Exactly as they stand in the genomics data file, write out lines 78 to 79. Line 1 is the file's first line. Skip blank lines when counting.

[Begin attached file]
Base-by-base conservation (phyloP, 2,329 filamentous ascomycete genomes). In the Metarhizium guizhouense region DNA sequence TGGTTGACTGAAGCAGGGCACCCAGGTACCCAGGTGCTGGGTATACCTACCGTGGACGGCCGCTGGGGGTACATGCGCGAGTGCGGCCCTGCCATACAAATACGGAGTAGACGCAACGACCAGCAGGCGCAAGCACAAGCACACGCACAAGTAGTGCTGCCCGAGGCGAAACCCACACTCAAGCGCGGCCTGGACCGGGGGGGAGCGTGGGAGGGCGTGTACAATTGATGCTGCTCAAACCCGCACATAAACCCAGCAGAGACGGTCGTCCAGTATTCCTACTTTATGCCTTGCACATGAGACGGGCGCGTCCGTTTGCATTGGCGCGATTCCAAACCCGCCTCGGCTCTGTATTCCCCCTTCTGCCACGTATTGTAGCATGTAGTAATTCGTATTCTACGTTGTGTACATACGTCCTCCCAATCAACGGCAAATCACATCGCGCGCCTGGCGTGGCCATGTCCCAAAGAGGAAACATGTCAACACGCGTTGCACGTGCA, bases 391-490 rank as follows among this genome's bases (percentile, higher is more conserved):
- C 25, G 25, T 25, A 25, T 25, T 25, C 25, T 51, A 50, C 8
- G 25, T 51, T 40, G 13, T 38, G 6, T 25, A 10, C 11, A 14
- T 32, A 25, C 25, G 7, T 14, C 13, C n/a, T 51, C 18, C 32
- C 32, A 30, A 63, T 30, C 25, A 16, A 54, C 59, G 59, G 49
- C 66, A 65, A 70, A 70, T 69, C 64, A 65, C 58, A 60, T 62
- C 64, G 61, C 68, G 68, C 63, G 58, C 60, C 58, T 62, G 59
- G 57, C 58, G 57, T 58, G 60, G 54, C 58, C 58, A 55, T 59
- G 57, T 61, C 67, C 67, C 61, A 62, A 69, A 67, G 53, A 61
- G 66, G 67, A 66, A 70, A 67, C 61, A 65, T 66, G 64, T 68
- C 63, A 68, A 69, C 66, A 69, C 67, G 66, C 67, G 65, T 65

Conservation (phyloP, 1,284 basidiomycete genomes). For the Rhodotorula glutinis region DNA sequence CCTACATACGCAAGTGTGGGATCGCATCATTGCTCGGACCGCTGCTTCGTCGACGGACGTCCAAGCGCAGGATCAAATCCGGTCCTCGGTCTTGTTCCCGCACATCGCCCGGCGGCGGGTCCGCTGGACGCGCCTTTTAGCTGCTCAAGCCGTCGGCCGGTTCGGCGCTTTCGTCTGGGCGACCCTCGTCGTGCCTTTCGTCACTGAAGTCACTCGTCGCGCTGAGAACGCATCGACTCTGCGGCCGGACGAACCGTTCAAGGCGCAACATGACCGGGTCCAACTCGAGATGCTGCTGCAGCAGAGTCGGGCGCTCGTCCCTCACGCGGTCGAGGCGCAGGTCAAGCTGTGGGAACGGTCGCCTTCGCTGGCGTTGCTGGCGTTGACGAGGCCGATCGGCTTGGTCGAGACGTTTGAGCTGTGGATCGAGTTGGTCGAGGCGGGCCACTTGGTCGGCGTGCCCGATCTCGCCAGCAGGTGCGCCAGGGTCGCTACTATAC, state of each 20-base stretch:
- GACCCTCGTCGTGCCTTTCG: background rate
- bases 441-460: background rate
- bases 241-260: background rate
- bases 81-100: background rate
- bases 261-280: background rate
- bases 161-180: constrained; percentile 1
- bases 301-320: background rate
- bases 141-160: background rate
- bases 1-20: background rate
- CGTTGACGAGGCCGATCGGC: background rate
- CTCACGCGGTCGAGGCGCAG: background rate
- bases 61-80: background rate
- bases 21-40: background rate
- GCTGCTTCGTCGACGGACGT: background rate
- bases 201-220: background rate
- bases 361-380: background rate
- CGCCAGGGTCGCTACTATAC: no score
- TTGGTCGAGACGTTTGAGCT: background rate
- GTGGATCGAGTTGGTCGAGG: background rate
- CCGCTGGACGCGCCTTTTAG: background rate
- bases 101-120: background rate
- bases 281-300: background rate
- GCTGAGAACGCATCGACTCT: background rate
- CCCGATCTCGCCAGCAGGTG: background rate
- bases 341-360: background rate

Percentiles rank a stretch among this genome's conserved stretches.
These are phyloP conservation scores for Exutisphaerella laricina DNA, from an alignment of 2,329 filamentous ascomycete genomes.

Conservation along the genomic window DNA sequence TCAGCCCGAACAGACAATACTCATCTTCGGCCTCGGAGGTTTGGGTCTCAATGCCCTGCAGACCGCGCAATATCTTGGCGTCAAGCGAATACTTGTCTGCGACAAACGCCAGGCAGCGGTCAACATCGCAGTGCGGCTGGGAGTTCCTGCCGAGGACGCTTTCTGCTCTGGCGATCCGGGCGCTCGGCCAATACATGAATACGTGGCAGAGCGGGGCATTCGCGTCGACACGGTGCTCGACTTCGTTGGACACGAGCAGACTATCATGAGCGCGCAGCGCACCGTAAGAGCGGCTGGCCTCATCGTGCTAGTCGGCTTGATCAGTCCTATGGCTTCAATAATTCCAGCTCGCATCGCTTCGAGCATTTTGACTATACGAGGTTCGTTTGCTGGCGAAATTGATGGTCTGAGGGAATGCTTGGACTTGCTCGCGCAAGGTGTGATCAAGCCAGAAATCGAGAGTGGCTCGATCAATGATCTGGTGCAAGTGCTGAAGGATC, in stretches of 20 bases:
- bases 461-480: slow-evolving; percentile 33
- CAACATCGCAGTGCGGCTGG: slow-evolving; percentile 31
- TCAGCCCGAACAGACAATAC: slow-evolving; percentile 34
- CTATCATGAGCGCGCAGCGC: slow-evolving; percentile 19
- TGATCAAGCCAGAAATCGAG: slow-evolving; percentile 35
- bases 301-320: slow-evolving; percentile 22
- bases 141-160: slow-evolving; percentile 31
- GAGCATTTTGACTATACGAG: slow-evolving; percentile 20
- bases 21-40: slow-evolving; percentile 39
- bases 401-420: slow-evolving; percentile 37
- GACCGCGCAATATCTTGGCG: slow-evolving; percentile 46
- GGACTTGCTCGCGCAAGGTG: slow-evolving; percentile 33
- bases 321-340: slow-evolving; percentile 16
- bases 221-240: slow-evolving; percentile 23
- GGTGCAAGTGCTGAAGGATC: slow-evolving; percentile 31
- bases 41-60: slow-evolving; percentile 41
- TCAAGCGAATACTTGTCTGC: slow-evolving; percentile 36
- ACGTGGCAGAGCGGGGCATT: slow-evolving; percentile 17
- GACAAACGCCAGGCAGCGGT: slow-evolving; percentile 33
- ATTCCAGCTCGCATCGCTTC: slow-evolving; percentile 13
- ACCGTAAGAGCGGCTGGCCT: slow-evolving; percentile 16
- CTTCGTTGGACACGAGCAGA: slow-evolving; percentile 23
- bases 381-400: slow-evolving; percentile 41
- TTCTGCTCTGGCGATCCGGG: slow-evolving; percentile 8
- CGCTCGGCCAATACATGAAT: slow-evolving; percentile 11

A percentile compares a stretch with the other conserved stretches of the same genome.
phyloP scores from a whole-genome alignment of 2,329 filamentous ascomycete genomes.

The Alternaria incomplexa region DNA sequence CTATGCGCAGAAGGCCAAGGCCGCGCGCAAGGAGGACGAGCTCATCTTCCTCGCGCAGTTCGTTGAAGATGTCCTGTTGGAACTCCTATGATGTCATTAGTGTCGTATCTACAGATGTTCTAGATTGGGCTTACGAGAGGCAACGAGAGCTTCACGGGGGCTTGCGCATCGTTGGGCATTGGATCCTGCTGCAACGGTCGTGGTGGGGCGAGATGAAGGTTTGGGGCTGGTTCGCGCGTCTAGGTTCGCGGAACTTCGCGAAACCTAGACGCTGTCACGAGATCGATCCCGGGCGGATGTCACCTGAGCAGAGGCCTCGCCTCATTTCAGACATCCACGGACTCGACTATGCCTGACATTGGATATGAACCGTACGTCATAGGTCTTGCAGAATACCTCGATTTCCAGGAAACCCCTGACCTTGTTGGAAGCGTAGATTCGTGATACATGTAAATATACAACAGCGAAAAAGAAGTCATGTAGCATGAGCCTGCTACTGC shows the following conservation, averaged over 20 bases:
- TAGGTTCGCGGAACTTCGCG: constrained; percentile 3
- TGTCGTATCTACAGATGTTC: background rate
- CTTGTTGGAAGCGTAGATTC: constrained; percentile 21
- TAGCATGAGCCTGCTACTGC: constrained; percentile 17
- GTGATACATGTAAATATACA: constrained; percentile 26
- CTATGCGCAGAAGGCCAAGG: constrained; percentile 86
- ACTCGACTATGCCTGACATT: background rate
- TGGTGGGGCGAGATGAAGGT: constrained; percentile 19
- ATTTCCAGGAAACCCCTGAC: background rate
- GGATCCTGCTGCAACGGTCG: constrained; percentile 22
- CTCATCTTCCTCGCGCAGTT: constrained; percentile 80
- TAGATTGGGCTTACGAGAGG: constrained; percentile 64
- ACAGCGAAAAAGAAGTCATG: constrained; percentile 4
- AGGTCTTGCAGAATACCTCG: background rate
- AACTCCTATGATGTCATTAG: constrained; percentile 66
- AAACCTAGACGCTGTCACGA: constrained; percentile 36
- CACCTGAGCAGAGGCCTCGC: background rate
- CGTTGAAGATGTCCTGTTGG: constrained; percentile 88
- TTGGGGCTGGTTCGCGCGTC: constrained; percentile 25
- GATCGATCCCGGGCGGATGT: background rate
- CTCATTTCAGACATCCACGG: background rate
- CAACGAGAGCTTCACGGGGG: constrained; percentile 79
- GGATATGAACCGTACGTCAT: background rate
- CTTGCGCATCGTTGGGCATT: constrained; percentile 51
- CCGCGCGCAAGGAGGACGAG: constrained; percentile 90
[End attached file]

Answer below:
- GGATCCTGCTGCAACGGTCG: constrained; percentile 22
- CTCATCTTCCTCGCGCAGTT: constrained; percentile 80